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Month: August, 2014

Études, opus 10 and 25 – Frédéric Chopin

 Henryk Siemiradzki - "Chopin Performing in the Guest Hall- of Anton Radziville in Berlin In 1829" (1887)

Chopin Performing in the Guest Hall- of Anton Radziville in Berlin In 1829” (1887)

Henryk Siemiradzki

__________

no sooner does one inveigh against an
attitude than that attitude turns around
and slaps you in the face, my, however
brief, enrolments at art school, musical
conservatories, and creative writing
classes, were not, I think, without some
merit, some would even say much merit,
despite my short disparagement of them
in my last blog, there are tools for every
art, schools have the machinery to
channel inspiration

Hans Hofman must’ve believed he was
painting a Poème d’amour when he
painted it, why otherwise would he
have painted it, despite myriad
objections, and general
incomprehension, could he have
known that no one would get it, did
he care, who called it art

did Chopin know when he wrote his
first set of “Études”, opus 10, a
theoretical set if there ever was one,
a set of fiendishly challenging
technical exercises, that they would
define the Romantic Period, an era
given over to the very heart, he was
23, having fun

what is art, art is what works, art is a
consensus, sometimes you’ll get it,
sometimes you won’t, sometimes I
get it, sometimes I don’t, art is in the
eye of the beholder, just like beauty
and love

Chopin, the theoretician, produces a
resounding argument for the technical
side of composition, the cerebral, this
is perhaps why they are my favourites
of his compositions

but he hasn’t left out the very centre
of music, how it connects, how it can
carry you along, even to enchantment,
he hasn’t left out the enchantment,
these to me are poems of love

he calls them études, opus 10 and 25

who’d ‘a’ thunk it

enjoy

Richard

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a reply to BookInhabiter, a.k.a. Brain (2)

Wolf Kahn - "Orange Cloud Over the Adriatic Sea" (1996)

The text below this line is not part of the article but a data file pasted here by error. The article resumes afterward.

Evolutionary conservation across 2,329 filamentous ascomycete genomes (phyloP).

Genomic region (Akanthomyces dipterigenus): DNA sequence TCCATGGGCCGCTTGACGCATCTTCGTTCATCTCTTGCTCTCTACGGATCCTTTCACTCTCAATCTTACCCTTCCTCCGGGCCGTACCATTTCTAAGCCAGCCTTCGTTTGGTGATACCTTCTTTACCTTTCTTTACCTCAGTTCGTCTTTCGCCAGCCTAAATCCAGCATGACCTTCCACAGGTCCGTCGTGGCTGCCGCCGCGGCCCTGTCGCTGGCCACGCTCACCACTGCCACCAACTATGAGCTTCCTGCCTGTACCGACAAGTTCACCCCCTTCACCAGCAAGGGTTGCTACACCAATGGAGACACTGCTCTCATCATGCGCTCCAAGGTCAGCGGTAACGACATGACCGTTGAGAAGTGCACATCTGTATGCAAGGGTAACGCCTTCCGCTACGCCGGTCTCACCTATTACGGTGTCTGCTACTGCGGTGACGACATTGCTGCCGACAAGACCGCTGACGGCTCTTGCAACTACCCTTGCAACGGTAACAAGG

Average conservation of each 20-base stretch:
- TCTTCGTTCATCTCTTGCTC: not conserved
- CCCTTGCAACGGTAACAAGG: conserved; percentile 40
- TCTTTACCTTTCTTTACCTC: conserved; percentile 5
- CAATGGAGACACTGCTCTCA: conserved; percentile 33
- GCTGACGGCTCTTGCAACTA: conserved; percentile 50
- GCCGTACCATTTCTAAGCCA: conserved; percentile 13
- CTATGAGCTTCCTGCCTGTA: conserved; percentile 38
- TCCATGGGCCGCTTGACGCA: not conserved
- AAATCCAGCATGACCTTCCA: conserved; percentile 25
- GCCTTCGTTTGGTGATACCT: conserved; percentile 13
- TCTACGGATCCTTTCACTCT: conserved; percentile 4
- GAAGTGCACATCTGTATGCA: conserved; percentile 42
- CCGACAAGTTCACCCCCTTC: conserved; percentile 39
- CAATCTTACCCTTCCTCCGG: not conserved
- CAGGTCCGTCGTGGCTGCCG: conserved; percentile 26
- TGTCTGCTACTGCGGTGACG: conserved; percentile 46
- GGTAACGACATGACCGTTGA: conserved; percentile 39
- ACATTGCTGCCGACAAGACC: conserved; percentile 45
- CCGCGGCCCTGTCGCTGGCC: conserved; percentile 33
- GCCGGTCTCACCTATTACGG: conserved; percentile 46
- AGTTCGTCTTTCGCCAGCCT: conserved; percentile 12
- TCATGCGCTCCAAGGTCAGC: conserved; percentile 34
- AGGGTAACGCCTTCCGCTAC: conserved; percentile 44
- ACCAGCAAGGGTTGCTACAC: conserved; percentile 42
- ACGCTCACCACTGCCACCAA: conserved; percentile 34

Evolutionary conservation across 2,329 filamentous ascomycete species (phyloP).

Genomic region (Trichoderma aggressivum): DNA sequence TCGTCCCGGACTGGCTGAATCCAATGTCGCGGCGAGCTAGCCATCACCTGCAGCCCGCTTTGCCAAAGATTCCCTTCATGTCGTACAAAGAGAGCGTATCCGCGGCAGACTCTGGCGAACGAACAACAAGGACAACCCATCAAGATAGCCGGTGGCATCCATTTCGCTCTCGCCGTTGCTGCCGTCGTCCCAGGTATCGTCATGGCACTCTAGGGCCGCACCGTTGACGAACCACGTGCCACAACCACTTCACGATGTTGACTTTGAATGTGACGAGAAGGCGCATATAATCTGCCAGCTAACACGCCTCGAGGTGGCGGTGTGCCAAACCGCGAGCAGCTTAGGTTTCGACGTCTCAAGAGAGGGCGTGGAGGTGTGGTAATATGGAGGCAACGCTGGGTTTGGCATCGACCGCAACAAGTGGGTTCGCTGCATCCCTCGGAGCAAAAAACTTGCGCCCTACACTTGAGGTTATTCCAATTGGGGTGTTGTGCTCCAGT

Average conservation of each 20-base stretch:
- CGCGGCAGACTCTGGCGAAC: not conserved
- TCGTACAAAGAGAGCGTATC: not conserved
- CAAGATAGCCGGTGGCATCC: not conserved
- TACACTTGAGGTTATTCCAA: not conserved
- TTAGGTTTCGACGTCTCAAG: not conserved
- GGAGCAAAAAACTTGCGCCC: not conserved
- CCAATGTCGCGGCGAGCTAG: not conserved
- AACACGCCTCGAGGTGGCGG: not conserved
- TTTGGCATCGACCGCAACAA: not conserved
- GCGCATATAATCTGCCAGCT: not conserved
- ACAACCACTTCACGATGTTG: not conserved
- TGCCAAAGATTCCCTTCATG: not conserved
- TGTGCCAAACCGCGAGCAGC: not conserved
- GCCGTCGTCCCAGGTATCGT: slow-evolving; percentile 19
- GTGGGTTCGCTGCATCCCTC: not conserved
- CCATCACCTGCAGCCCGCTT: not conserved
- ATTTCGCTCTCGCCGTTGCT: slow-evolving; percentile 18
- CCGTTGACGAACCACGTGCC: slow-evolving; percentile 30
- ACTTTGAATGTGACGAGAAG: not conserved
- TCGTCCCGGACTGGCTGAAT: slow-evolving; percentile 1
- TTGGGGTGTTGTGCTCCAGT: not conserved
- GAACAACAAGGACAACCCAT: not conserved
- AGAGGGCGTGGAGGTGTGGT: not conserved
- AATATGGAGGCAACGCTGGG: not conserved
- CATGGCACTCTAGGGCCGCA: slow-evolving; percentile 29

Orange Cloud Over rhe Adriatic Sea” (1996)

Wolf Kahn

_______

a reader writes, about “Poème d’amour“,
Hans Hofman

“This is a bizarre painting. It bewilders me. I can’t make sense of it. But maybe that’s the point.”

below is my answer

Richard

______

with the invention of the camera, Brain,
representational art became irrelevant,
unable to present the accuracy a
photograph would it had to discover
for itself an alternate purpose, which
is to say, reinvent itself

the medium became the message,
as Marshall McLuhan would’ve
put it, art began to study itself, it
reached for its sinews, arteries,
its colours, textures, its planar,
dimensional, limitations, limits

its form, in other words, was
becoming its substance

Abstract Expressionism was the
nadir of this movement, after the
less ethereal, more visceral,
German Expressionism, and up
to Andy Warhol, who brought us
back down to earth again with
pictures of Campbell Soup cans,
Marilyn

more matter, less theory

note the residual attachment to flat
colour fields nevertheless

that said, what part of Hofman‘s
Love Poem is indeed a love poem,
search me, I think it’s just pretentious,
failed Miro

but do read the sidebar on the upper
left at the site for less partisan perhaps
insights, just click “Show details” there

I don’t either much like Schönberg,
who did the same kind of thing to
music, eviscerated it, I want to see
the body, not the entrails, these
should be studied at art school,
the conservatory, creative writing
classes

but that is of course just what I think

Schönberg and Abstract Expressionists,
however, have left their indelible marks
on art history, commendable marks for
their theoretical underpinnings, rigours

see for instance the marvellous Wolf
Kahn above
for the evolution of these
ideas, you get it in less than a minute,
and delight in it

that is what real art does

thanks for asking

Richard

psst: Wolf Kahn was a student of
Hans Hofman, incidentally, he
just put everyday references
back into the picture, I call it
heart, something organic

“Anything Goes”‏

Anything-Goes

Anything Goes

________

‘nough said

just click

Richard

“Poème d’amour” – Hans Hofman‏